Haha, I was pretty good back in the day. I’d always be in the top five Kills on the servers that I played on. They were mostly just casual pick up games with random strangers. I never got into the clan scene as I never had the time to devote to becoming a professional. I think during my peak CS days, I would play around three hours a day. These days, I don’t play at all. I stopped playing a long time ago, I think around CS:Source. I guess I just grew out of it. To be honest, I prefer games like Battlefield because they have a longer time to kill. When I watch pros play CS, I kinda shake my head and think, I don’t think I’d last a second against these guys. I prefer games where combat lasts more than a fraction of a second.
How close was Counter-Strike 2 to completion and are you disappointed the game was never released?
It was probably only 25% into completion. I think I gave up on it because I feared whatever I put out, was never gonna be accepted by CS players. They were very critical of even the slightest changes and I felt that making a CS2 would handcuff me to the same design choices that were made in CS. I was kinda relieved not to be working on something tied to that namesake as it would have never lived up to people’s expectations.
Why did you choose to leave Valve and can you ever see yourself working on any future Counter-Strike titles in the future?
I left Valve because at the time, there wasn’t any projects that I was interested in working on. I also did not feel comfortable starting my own project and leading a team of people. I was pretty young and didn’t have the confidence to be a leader. I was more comfortable just banging on amateur shit and hoping it would catch on. I felt I’d work better if I just left and worked on mods and hope that one of them would take off again. I don’t think I’d work on anything with the CS namesake attached to it, unless I was paid a huge sum of money 🙂 (hint hint Valve! And get us on board too – Ed).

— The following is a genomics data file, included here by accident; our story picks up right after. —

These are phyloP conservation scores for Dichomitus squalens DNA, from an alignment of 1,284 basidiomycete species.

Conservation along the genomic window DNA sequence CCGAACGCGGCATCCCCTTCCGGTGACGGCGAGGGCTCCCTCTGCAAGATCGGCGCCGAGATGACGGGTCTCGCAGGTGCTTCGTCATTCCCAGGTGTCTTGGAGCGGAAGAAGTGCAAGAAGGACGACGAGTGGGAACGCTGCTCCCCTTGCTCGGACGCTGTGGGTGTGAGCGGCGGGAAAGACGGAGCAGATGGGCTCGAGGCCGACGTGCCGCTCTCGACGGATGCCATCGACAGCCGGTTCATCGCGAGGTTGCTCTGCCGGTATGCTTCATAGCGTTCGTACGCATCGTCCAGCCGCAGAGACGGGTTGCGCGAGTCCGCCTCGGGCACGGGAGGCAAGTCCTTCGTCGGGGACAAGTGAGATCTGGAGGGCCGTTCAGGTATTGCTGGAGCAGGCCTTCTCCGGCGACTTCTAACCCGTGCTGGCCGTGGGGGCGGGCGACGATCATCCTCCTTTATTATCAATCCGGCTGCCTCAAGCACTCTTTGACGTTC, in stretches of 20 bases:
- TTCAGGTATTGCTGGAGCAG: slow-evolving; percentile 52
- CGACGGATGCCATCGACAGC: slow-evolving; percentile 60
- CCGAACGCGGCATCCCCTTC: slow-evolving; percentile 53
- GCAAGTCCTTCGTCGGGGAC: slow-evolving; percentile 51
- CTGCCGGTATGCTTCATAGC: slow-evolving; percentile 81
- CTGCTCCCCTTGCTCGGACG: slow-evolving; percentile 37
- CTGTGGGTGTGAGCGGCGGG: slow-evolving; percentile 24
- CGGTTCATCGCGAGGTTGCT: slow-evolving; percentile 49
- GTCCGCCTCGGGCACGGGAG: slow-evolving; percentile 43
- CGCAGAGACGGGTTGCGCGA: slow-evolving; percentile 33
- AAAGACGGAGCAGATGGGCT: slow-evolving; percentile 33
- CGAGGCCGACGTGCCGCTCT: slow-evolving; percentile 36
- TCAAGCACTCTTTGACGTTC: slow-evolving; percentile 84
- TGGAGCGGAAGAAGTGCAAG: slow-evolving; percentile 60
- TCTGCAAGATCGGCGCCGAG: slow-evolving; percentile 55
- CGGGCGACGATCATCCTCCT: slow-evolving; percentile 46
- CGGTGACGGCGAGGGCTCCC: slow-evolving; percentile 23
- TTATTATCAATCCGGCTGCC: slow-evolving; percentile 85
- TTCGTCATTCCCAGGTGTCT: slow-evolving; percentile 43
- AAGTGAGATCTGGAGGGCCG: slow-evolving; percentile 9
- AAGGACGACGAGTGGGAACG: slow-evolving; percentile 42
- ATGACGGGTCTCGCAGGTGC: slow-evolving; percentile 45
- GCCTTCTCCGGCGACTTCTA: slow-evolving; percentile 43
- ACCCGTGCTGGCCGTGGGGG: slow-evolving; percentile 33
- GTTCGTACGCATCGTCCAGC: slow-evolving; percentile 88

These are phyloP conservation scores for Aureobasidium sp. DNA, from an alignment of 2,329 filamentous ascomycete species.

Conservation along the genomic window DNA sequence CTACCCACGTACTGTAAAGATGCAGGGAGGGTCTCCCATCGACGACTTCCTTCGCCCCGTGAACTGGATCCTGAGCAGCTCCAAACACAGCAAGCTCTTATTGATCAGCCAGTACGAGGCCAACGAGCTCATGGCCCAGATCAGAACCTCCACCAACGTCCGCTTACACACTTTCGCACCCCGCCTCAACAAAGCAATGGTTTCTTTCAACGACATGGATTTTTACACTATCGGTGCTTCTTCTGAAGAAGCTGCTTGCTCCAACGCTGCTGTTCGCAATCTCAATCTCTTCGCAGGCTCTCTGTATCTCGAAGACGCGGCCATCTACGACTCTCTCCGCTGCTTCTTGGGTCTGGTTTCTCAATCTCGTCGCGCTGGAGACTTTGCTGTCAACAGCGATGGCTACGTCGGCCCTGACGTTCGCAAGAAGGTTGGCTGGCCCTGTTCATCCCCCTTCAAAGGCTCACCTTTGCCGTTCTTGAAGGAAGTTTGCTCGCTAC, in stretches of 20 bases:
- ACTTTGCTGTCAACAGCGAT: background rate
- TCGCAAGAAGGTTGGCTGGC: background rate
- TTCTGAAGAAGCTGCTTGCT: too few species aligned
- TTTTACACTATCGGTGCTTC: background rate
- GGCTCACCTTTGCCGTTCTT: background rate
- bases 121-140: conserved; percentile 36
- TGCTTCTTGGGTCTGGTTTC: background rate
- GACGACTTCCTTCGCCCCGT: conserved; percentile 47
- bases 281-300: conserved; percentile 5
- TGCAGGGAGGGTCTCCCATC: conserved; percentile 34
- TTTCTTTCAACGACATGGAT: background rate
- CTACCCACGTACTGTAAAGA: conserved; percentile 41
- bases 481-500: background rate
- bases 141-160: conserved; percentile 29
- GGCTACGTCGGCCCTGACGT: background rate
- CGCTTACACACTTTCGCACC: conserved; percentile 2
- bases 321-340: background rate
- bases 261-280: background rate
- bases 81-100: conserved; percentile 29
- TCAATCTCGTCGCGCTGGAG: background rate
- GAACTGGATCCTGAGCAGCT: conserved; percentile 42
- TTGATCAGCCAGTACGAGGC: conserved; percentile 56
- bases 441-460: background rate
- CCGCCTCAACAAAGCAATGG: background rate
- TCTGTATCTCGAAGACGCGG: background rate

IGN voted both you and Jess Cliffe as one of the top 100 game creators of all time. How does it feel to receive such high praise for your stellar work?
Hahaha.. I think IGN overstated our greatness. I felt CS’s success had a lot to do with timing than to do with ingenious game design. CS came out at a time when the game industry was fairly young and there was room for a game with a novel theme and crappy graphics to become popular. Trying to recreate that homebrew success in the game industry in 2017 is really difficult because of the sheer abundance of game titles being released. There’s some incredible indie games being released but it’ll be hard for them to become a long lasting phenomenon like CS/Dota/LoL unless they become backed by a large well-funded entity (like Valve or Riot).
What games are you currently working on?
I’m currently working at Facepunch Studios on a game called Rust. It’s an open world survivalist game.
If you could share a few drinks with any video game character who would you choose and why?
Lord British because I spent so much time trying to kill him but failed (in the Ultima series of games). Perhaps I could finally succeed by poisoning his beer (noooooo!! – Ed).
***Check out our Half-Life/Counter Strike special podcast!***